A new campaign has begun to harmonise the funding rules for childminders who look after related children. Presently, parents may receive Tax Free Childcare and tax credits to assist with childcare costs, even if their child is related to their childminder, provided they are not being looked after in their own home. However, this is not the case for 30 Hours, where grandchildren, nieces and nephews are excluded from the entitlement.
In Wales a similar harmonisation has been agreed to, as a matter of common sense, but in England it might take some time before the government can be convinced. 30 Hours is deliberately limited in its application to try to keep costs low; when it was originally announced some reports suggested the government was hoping it would only cost £300 million, as opposed to the £1 billion and more it costs in reality. Given that, according to campaign leaders PACEY, 38% of current childminders already are for a related child, the cost of the rule change could be large. However, that assumes that the children do not currently receive funded hours. In fact they do; the related childminders lose their custom to others.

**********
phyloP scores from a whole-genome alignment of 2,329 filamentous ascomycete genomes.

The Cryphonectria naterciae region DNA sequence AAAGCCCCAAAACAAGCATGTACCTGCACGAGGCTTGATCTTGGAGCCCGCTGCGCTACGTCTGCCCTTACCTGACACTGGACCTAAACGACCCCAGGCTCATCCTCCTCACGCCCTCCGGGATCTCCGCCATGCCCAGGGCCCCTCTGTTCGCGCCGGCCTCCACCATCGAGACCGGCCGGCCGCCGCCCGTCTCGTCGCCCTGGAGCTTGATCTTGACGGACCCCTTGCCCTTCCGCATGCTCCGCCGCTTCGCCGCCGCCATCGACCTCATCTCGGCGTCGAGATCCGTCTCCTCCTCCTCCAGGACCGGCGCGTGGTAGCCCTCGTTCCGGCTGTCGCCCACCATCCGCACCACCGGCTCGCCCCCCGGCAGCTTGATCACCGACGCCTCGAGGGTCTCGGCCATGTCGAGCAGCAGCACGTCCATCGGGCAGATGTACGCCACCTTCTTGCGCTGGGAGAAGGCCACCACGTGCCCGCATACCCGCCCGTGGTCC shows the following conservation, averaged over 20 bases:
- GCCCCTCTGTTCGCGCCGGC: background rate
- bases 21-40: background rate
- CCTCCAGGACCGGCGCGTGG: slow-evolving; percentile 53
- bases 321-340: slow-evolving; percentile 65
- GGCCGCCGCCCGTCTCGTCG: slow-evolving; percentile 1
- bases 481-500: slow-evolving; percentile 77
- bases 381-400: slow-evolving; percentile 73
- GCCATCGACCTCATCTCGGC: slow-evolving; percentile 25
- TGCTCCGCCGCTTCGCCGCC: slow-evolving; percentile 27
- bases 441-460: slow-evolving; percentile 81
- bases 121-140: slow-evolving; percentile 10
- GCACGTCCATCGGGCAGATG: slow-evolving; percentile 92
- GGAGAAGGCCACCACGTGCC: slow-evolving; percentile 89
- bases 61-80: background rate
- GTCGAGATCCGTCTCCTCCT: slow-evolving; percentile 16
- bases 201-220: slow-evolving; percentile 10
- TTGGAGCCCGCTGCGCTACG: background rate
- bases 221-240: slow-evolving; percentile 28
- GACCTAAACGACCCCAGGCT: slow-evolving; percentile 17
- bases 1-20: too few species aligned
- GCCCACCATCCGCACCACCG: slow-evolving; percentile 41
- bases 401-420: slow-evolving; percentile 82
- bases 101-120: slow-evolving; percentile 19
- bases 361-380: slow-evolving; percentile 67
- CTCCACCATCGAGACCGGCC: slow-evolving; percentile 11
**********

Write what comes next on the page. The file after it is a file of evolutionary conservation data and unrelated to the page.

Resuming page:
The campaign is only to harmonise the rules, but there could be a case for extending them further, even encompassing the childminder’s own children. According to Ofsted’s latest statistics, the number of childminders in England has fallen by around a quarter since 2012, dropping from around 60,000 to just over 40,000. One traditional route into childminding has always been that it can provide an opportunity to work while simultaneously looking after your own children, cutting down on childcare costs. However with the access to funded childcare becoming easier, and with the average earnings of childminding remaining low, this route of entry is now less attractive. Changing the rules, even with a caveat that at least one unrelated child must be care for simultaneously, could provide a boost to recruitment.
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